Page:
Mommy Mondays: Laryngomalacia & The Long Term Impacts:

Today's Mommy Monday blog is something that I thought about long and hard and figured it would be great to discuss. My daughter was diagnosed with Laryngomalacia with Stridor as an infant. Many people not only didn't understand what on earth I was saying but assumed we were just being over protective first time parents. So I've decided to bring this condition to attention because many don't even know it exists let alone how to handle it.

Just like all first time parents, my husband and I loved sharing pictures and video on Social Media of our new baby. She was staring and smiling, coo'ing, rolling over, and much more. One day someone replied to one of the videos asking if something was wrong with how she was breathing. Of course, this was our first child and we weren't around babies that often so we assumed the raspy breathing she did was normal. Like she was grunting trying to speak already. We took her to the doctor and immediately my heart sank. She had stridor which is high pitched breathing due to difficulty breathing from the larynx or even below that. We were sent to an ENT (Ears, Nose, & Throat Specialist) who confirmed our daughter had laryngomalacia. I still remember the day I had to hold her in my lap while they sent a camera down her nose and throat. I was tearing up hearing her cry she was so small and frightened. 

Laryngomalacia is when the larynx and vocal cords are too soft and are not maturing at the same pace as the baby. They take longer to harden and grow, and can cause breathing issues as the tissue closes upward when breathing. On a scale of 1-5, our daughter was a 3 so we were told no surgery was necessary. But we had to take extra steps to ensure her safety. Due to the condition, she was high risk for any upper respiratory illnesses which could cause her breathing to get worse. We were not able to put her in any daycare or with other children until she turned two. She could not be held by strangers, and family members had to be very few especially if they had been sick recently. When we announced this condition many didn't believe us and we had to provide medical proof showing this condition was real, and the restrictions on our daughter had to be real.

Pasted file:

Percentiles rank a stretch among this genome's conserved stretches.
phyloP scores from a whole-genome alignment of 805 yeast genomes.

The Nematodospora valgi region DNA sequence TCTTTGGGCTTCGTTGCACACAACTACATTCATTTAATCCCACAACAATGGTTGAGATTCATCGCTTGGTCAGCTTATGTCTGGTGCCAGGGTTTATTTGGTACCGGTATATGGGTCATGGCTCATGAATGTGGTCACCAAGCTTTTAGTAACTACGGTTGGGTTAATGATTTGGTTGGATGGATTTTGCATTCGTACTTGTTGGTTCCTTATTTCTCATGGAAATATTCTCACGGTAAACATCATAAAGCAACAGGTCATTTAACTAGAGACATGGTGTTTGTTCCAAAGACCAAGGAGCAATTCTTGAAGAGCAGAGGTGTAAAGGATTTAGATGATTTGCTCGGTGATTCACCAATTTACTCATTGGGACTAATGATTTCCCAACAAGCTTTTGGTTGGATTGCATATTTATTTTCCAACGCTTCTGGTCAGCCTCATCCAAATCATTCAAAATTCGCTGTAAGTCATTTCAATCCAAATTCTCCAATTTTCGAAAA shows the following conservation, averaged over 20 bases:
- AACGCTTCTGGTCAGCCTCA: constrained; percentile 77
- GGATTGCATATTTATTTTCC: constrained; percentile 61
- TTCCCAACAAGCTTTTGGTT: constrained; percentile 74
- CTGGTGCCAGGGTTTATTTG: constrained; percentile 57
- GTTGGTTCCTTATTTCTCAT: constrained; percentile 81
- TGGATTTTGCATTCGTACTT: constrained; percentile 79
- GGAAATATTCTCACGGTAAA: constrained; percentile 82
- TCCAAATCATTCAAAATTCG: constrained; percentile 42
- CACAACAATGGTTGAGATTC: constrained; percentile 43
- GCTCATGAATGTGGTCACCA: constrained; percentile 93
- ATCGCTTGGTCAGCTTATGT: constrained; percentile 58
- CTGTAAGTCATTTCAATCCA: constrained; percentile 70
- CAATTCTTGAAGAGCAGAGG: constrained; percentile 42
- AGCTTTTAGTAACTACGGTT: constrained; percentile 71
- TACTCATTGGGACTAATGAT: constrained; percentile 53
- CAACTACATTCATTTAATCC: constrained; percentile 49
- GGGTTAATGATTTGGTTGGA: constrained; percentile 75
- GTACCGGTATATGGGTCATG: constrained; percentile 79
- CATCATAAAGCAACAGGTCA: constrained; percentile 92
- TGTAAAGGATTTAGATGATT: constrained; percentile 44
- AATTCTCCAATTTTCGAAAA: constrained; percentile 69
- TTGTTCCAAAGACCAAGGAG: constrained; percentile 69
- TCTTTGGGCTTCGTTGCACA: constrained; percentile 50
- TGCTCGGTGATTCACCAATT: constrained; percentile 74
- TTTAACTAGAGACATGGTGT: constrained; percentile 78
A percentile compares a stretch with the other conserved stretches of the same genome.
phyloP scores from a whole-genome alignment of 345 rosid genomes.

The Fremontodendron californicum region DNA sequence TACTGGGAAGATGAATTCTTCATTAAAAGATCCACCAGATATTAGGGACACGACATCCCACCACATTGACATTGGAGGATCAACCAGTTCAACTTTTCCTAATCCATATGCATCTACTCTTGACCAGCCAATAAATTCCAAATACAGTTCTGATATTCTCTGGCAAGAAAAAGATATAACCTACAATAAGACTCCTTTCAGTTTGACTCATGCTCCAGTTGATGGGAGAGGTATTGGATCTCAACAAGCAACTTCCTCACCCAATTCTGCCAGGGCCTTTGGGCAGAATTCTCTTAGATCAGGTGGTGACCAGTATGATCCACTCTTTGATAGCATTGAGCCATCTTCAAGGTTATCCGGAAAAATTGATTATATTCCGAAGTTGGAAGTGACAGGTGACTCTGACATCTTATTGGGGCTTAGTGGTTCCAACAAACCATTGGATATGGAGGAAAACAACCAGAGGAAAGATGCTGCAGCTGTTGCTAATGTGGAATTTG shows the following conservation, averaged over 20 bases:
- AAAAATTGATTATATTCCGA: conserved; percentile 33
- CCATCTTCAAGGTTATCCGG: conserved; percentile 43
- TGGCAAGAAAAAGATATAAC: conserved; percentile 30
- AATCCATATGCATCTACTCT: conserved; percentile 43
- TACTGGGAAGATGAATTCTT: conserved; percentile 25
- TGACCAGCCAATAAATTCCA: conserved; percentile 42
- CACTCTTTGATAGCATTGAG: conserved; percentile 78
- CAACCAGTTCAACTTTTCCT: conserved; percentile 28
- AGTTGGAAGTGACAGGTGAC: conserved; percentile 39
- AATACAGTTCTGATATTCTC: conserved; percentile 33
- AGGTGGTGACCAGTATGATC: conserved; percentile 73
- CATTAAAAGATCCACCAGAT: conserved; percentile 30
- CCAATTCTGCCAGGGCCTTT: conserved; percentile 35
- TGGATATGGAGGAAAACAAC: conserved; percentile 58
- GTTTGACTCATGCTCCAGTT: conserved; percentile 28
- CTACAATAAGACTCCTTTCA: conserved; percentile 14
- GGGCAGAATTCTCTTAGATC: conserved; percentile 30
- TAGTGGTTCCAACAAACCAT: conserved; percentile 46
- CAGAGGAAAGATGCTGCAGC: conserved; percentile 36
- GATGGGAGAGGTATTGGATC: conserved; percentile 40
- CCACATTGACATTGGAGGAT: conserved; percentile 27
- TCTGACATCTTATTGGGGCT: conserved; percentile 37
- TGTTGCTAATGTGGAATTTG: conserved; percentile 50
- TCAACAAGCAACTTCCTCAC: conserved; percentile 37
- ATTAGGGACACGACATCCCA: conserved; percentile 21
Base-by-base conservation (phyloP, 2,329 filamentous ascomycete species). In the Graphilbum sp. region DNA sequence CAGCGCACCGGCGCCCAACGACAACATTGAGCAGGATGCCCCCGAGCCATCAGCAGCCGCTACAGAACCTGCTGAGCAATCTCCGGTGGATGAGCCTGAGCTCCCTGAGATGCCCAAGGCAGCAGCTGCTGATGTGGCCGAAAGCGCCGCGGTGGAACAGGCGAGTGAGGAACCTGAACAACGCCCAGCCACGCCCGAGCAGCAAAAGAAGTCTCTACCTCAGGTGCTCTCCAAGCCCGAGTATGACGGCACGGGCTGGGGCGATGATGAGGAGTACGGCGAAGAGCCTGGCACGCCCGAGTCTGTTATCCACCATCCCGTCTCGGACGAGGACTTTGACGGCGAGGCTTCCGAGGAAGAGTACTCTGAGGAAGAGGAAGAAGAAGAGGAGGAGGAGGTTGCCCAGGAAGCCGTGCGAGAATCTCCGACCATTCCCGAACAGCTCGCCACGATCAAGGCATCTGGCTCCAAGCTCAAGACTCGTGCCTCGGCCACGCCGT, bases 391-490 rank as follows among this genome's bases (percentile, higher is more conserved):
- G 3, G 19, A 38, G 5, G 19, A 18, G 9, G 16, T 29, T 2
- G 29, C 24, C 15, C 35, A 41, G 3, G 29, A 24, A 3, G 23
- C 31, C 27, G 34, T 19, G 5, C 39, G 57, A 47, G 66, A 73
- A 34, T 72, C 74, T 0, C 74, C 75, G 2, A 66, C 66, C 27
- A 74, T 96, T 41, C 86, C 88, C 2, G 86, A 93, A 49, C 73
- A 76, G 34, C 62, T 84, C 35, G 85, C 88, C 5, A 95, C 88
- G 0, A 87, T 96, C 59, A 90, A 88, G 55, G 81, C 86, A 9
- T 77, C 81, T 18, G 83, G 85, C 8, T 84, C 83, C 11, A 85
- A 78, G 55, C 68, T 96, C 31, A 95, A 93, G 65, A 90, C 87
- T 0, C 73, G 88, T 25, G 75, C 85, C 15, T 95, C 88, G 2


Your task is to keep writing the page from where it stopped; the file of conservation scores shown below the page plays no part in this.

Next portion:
Normally, if the child grows out of the condition then by age 2 you no longer hear the stridor which comes when they get excited, are running around or cry too much. We could not allow our daughter to cry it out when she would not want to sleep as it would irritate her throat. We could not let her run around for too long because she'd have problems breathing. It was difficult explaining to a toddler that they couldn't play with other kids for long and had to leave parks within 20-30 minutes because of how they sounded. We also had many nights where she would not sleep all night because if she cried too much, we'd have to go in and calm her. That did not help with self-soothing but we were told we were coddling her too much by not letting her cry it out. We never found that happy fine line to walk for both letting her cry it out and taking care of her with her condition. So needless to say we have been very happy that at almost age 4 she has FINALLY started sleeping through the night!

My daughter is turning five on October 29th, and she still when she gets too excited or is running for extended periods of time has the Stridor return. It's not as loud nor as pronounced but we fall right back into "Panic Parent" mode and make her sit down. She starts soccer tomorrow and we've decided to try to see if playing a sport takes it away completely but allowing her to use her lungs and her larynx as she should. On top of this she craves the socializing with other children because she didn't have it as much as she should have when she was younger. The doctors have all informed me that it's quite possible that she will have that come and go her entire life, which worries me regarding bullying from other kids. As a parent of a child with this condition it was very hard when people doubted me and assumed I was just "worrying" too much. It hurt, and I want people to know that if you find out a child has this, don't doubt the parent. Don't roll your eyes when they say you can't hold the child or they don't let the kid run around with other kids. Believe me, it breaks their hearts keeping their child from actually being a child. 

Elizabeth is a work at home Mother of a sweet and beautiful daughter. She is a wife of seven years and a blogger for some time now. When she isn't spending time with her "Livvybug" she is looking for new review opportunities and writing or singing along to classic rock and pop music!


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